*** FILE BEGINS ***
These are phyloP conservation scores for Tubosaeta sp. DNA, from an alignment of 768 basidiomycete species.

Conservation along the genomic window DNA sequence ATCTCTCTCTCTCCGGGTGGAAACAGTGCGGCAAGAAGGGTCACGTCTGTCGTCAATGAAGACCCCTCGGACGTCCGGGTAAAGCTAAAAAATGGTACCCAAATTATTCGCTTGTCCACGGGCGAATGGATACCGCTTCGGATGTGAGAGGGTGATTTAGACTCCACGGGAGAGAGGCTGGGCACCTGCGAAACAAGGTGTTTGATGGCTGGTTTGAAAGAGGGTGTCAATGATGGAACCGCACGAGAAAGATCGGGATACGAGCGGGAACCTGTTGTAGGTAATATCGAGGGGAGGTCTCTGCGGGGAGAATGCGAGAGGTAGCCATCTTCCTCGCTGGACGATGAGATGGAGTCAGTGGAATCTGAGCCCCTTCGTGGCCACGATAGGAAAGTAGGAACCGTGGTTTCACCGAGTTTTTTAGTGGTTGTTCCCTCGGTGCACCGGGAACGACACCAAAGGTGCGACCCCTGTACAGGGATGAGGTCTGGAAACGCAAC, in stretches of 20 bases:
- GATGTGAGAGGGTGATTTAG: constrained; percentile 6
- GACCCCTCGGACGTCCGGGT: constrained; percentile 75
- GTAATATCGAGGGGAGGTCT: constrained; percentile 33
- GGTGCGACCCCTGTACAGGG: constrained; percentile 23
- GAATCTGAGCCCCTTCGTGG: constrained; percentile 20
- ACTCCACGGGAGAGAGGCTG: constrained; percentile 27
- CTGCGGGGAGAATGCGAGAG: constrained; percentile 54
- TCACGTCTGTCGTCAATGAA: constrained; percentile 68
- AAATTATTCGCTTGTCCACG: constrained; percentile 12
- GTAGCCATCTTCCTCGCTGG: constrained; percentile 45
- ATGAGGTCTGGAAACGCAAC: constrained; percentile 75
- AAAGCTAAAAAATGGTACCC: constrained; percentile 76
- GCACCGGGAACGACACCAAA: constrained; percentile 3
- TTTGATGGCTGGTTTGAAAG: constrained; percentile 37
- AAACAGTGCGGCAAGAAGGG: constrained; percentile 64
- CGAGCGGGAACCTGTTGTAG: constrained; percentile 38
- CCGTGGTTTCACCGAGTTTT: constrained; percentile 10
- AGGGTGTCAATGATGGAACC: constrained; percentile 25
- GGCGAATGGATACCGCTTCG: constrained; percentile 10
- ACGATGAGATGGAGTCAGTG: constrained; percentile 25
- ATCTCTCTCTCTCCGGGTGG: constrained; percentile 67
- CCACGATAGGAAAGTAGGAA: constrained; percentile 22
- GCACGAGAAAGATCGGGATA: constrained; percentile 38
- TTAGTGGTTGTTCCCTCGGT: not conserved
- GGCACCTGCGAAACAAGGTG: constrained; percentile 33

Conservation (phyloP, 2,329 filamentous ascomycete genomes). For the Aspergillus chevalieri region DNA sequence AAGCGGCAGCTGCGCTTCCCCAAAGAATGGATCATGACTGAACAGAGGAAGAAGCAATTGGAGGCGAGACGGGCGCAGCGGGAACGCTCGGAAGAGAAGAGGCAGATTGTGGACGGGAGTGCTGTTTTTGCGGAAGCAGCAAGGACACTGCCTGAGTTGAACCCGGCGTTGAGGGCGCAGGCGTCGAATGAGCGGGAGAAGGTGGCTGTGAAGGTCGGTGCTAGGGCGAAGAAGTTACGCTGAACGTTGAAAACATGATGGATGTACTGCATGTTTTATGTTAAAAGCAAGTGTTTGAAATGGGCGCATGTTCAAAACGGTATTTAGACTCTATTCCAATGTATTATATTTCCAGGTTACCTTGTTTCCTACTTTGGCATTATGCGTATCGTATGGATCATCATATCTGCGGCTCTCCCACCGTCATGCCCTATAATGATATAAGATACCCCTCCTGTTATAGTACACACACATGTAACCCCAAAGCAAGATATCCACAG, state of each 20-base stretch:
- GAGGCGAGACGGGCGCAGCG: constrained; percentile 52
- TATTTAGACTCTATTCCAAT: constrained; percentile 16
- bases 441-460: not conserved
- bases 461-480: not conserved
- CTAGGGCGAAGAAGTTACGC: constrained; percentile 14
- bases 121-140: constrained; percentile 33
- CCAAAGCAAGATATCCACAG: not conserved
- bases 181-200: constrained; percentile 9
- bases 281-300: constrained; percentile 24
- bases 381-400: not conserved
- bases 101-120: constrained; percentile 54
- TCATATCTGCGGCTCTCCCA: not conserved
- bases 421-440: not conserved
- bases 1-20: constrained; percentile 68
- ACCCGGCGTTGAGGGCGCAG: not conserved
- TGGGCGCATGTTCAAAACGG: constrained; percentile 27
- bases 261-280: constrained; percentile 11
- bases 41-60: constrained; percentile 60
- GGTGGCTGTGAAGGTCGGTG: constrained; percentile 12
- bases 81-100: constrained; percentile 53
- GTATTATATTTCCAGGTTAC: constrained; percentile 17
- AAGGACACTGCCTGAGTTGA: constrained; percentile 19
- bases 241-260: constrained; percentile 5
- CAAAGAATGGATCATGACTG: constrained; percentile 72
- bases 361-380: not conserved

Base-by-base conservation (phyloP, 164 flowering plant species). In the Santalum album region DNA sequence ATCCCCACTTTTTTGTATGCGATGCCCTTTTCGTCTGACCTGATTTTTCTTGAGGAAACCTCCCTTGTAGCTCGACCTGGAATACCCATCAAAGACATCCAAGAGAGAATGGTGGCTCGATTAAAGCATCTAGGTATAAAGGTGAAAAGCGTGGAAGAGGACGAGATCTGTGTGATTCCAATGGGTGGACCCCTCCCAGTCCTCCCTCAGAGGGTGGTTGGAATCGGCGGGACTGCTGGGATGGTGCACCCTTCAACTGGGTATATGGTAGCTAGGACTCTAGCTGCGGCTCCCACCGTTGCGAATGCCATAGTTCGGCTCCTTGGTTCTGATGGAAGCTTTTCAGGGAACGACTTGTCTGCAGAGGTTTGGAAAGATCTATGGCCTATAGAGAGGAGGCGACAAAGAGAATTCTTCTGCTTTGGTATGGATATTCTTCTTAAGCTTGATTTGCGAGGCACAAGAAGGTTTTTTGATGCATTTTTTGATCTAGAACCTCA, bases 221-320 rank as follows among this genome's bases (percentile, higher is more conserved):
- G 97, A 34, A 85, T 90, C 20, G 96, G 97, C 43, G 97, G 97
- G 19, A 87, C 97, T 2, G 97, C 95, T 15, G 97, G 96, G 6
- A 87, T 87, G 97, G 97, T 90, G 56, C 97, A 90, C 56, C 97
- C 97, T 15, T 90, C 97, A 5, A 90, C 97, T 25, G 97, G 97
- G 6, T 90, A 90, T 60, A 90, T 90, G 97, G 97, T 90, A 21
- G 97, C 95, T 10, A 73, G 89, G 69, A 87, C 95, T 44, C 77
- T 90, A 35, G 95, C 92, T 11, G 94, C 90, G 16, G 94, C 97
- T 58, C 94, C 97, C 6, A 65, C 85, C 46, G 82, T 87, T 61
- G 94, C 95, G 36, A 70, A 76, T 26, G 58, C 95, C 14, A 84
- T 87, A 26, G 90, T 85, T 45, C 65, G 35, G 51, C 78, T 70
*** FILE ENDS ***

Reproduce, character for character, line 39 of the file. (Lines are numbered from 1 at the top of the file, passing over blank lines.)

- bases 101-120: constrained; percentile 54